Sexism In Silicon Valley

Google software engineer Julie Pagano describes the “death by 1000 paper cuts” that comes from being a woman in the tech industry:

The cuts started early. I’m discouraged and humiliated in math classes throughout my school years to the point where I still get anxious doing math in front of others despite being good at it in private.  A high school teacher tells me that I shouldn’t go to college for engineering, but instead something nurturing (you know, what women are good for). My college classes have next to no women in them. A professor makes creepy comments about “geeky girls” during class. One of my few female classmates tells me she’s just doing this to prove her father wrong. …

Every time I try to push to make things better, I am guaranteed a patronizing response from someone. If I had a dollar for every time someone suggested that some demographics just aren’t biologically predisposed to be good at programming (even though research does not support this argument), I’d be rich.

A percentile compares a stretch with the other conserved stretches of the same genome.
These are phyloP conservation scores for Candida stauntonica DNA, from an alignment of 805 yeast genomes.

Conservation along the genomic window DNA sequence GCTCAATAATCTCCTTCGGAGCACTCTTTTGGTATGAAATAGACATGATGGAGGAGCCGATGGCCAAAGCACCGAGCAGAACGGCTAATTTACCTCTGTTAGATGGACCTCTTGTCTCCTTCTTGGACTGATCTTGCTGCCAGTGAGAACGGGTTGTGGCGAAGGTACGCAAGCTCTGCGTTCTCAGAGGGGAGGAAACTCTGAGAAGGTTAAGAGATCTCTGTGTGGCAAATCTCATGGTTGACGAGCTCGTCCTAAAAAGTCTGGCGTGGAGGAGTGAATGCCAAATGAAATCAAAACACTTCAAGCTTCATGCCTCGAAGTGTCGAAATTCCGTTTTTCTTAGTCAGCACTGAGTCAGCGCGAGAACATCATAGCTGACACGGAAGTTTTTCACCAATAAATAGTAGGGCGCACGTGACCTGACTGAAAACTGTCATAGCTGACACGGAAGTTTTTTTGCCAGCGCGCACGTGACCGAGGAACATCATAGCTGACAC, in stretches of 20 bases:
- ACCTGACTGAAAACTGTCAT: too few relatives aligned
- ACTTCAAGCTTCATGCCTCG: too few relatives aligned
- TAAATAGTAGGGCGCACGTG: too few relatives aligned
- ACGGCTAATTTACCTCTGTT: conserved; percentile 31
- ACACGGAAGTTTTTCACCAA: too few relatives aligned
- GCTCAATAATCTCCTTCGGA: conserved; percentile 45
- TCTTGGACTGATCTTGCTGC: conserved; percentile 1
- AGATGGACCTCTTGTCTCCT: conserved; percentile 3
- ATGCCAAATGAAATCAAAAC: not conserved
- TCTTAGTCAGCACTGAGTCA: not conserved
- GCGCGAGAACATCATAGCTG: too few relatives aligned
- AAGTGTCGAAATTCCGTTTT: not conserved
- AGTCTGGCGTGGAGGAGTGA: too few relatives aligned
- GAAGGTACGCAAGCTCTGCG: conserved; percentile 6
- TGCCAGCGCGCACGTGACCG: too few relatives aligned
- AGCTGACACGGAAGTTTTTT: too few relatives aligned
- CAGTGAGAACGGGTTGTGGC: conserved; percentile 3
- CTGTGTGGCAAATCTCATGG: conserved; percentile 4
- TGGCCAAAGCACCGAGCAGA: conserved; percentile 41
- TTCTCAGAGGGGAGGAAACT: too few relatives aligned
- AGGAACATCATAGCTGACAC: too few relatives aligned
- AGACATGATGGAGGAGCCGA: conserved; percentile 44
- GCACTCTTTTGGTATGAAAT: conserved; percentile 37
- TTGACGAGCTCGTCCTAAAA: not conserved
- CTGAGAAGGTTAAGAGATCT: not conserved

Meanwhile, at the PyCon developers conference last week, an industry-wide firestorm ensued after a tech professional named Adria Richards shamed two men sitting behind her for making inappropriate comments during a presentation, which resulted in both her and one of the men being fired. Sarah Milstein has details:

[D]uring a keynote session, Adria heard some guys behind her making jokes that involved sexual language. The PyCon code of conduct states clearly, “Sexual language…is not appropriate for any conference venue.” Adria was bothered by the jokes, and referring to the code, she tweeted to the conference organizers, asking for help. They pulled aside the guys, who [apologized], and returned to the conference. Subsequently, PlayHaven, the guys’ employer and a sponsor of the conference, fired one of them. Adria then received a stream of virulent attacks and threats online. Her employer, SendGrid, was later subject to DDoS attacks demanding that she be fired, and they did so.

Matt Buchanan cites the incident as an example of the “biggest problem in technology”.